Odds and Ends in the News
Jul 22, 2019
I got back from Colorado last evening. The memorial service went well. I spoke for a few minutes on the difference between spirit, soul, and body in relation to the issue of death and life. I tried to keep it simple, but there were some who were a bit overwhelmed, I’m sure. Even so, I think that the majority understood what I was saying, especially since I only spoke for about ten minutes.
It was good to see friends that I had not seen in many years. I was able to update our relationship and to learn about the changes in their lives.
The memorial service was held on Friday, followed by the interment on the side wall of a mausoleum. I had never witnessed anything like that in the past. I suppose Franz wanted to get a jumpstart on everyone at the resurrection.
On Saturday about 20 people came to visit and fellowship throughout the afternoon and evening. We had a great time once again listening to their stories and experiences and answering various questions. Then on Sunday morning five of us gathered at a Perkins restaurant for brunch and were able to visit for a few more hours. Bill then took me to the airport for the flight home.
I did not see any particular connection between this trip to Denver and Hurricane Barry. Perhaps we might see something later, but there was nothing obvious that I could see.
On July 12 Congress passed a bill to make the coming Guantanamo Bay trials public.
The House of Representatives moved Friday to make military commissions held at Guantanamo Bay more transparent by paving the way for proceedings to be broadcast online.
An amendment potentially broadening the public’s access to the proceedings was included in the 2020 National Defense Authorization Act considered on Capitol Hill.
Offered by Rep. Adam Schiff, California Democrat, the measure authorizes military judges at Guantanamo Bay “to order arrangements for remote public viewing of the proceedings via internet.”
The amendment was passed by a voice vote and included in the version of the NDAA subsequently approved by the House.
Adam Schiff may regret his push to make these public. Many believe that the Democrat-controlled House were tricked once again. Time will tell. Fulford is calling these coming trials “Nuremberg 2.0” in his latest bulletin, dated July 22, 2019.
Pentagon sources described these hearings as “Nuremberg 2.0” and said the U.S. Department of Defense is installing cameras at various bases to broadcast the ongoing military tribunals. The tribunals have started opening the over 110,000 sealed indictments from across the U.S., they say.
We are also now finding out that Jeffrey Epstein, the Mossad pedophile blackmailer, was both a member of the Committee on Foreign Relations and the Trilateral Commission.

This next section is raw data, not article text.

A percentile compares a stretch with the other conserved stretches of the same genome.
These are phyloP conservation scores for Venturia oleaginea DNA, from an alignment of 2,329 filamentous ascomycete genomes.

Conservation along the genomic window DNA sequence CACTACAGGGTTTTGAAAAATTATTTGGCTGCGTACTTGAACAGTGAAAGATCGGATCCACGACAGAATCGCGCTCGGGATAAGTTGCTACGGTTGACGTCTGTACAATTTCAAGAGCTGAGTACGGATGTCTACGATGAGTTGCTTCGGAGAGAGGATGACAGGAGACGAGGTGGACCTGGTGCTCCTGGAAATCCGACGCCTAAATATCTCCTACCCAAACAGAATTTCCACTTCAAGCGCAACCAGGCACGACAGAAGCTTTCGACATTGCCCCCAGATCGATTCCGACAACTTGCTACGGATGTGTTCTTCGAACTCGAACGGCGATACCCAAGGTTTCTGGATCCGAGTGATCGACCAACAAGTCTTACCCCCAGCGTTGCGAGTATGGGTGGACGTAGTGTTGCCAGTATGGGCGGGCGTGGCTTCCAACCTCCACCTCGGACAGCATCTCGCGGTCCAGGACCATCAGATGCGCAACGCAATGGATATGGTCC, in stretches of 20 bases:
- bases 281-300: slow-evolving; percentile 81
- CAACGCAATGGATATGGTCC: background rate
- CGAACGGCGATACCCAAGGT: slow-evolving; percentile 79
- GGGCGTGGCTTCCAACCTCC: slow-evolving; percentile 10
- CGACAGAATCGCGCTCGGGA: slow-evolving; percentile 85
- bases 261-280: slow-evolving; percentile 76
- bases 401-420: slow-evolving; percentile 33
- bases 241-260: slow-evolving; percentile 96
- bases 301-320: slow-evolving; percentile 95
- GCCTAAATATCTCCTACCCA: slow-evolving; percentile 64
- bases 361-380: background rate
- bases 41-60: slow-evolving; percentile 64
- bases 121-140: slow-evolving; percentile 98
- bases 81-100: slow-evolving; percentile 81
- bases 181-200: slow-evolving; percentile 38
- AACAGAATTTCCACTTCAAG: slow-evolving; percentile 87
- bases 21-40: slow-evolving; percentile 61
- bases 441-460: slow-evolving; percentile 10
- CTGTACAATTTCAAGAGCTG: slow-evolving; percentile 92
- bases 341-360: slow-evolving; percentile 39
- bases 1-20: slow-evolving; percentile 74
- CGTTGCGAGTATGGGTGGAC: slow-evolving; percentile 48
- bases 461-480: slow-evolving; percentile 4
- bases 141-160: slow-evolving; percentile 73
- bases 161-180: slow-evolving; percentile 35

Since these organizations were created by the Rockefeller family, it looks like Epstein was their servant.
“The Zionists are panicking because the Jewish Federal Prosecutor for the Southern District of New York, Geoffrey Berman, and the Jewish Federal Judge Richard Berman [we do not know if they are related] appointed by Bill Clinton did not recuse, but denied $100M bail to Mossad’s Epstein,” the Pentagon sources note.
Deutsche Bank’s Latest Woe
It appears that Deutsche Bank got thrown under the bus by Goldman Sachs.
Just when it seemed that the biggest (if not for long) German bank, already reeling from the biggest mass layoffs since Lehman, couldn't possibly bear any more bad news, along comes the US government with yet another potentially criminal investigation, this time over Deutsche Bank's involvement with the sprawling, multibillion-dollar Malaysian development fraud scandal that toppled a prime minister, crippled Goldman Sachs stock and stretched from Hollywood to Wall Street.
According to the WSJ, the DOJ is investigating whether the German bank violated foreign corruption or anti-money-laundering laws in its work for the 1Malaysia Development Bhd. fund, or 1MDB, which included helping the fund raise $1.2 billion in 2014 as concerns about the fund’s management and financials had begun to circulate.
So how did Deutsche Bank get thrown into yet another scandal? It turns out that DB was snitched out by former Goldman banker, Tim Leissner, the man who was ground zero in the original 1MDB scandal, and who ended up costing Goldman billions in dollar in market cap as its stock tumbled last year as its role in the biggest Malaysian corruption scandal got exposed, and according to some, cost Lloyd Blankfein his job. As it turns out, Leissner is now cooperating with authorities, and among his "good Samaritan" duties decided to throw the one bank that has more dirt on it than Goldman: Deutsche Bank. As we have reported extensively in the past, prosecutors have been investigating similar issues at Goldman, where Leissner, a former managing director, pleaded guilty last year and admitted to earlier helping siphon off billions of dollars from the fund.
For those who are unfamiliar, a quick rundown of events: 1MDB, a sovereign wealth fund, turned into a major global scandal after billions of dollars were drained from it between 2009 and 2014, leading to multiple government investigations and the downfall of former Malaysian Prime Minister Najib Razak who was especially close with former US president, Barak Obama.
We have to wonder how long Deutsche Bank can keep its nose above water before collapsing and taking down the entire world banking system with it.